(THIS ARTICLE IS ONLY MACHINE TRANSLATED by Google from Norwegian)
The Norwegian director Tommy Gulliksen
is the latest film director to have had to deal with North Korea's strict
monitoring of visitors when he made the recordings War of Art in the country
capital, Pyongyang. The film documents North Korea's first international
art symposium, DMZ Academy. Seven artists with a design language that does not
recognized as legitimate art in North Korea – from abstract painting to
experimental noise – was invited to this very closed country to share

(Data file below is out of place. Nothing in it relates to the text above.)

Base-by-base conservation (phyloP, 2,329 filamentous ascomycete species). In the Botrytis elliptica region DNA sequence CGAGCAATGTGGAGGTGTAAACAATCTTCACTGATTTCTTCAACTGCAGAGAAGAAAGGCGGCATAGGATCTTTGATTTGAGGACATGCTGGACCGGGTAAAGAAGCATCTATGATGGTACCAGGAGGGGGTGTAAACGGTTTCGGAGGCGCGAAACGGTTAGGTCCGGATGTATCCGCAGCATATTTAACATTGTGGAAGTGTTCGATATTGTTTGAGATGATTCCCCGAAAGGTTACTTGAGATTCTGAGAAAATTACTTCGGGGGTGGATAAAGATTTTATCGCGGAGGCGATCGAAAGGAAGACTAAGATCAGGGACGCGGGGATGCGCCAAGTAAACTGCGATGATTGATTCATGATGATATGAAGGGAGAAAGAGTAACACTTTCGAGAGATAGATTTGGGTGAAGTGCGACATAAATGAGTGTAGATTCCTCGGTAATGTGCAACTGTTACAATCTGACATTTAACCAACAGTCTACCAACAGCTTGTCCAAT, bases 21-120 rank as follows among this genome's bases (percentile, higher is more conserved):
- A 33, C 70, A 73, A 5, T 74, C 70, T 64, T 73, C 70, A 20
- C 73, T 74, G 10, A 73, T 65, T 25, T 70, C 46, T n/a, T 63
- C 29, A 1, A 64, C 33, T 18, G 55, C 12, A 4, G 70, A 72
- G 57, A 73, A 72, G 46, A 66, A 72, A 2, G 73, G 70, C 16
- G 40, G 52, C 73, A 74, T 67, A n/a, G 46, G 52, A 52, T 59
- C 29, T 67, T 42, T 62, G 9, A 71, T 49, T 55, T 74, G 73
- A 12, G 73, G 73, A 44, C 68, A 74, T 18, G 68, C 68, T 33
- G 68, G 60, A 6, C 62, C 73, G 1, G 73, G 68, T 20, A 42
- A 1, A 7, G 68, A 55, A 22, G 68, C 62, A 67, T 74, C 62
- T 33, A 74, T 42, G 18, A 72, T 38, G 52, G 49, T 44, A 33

their works with local artists. The project reveals just as much through its
mistakes as through their successes, but Gulliksen's approach is far more
impartial and less provocative than Vitaly Mansky's high profile Under the sun. (It
Ukrainian director was engaged to make a film about a North Korean
ideal family, but set in motion a diplomatic riot by smuggling out
unauthorized recordings that instead showed North Korea's iron grip on the population
and the reach of the state propaganda machine.)
It benefits the movie that War of Art Right from the start, it is addressing the controversial side of working with the totalitarian regime in this country, which has a very bad reputation when it comes to human rights.
for the program is the Norwegian artist Morten Traavik, who has already been in
North Korea a dozen times, or. . .
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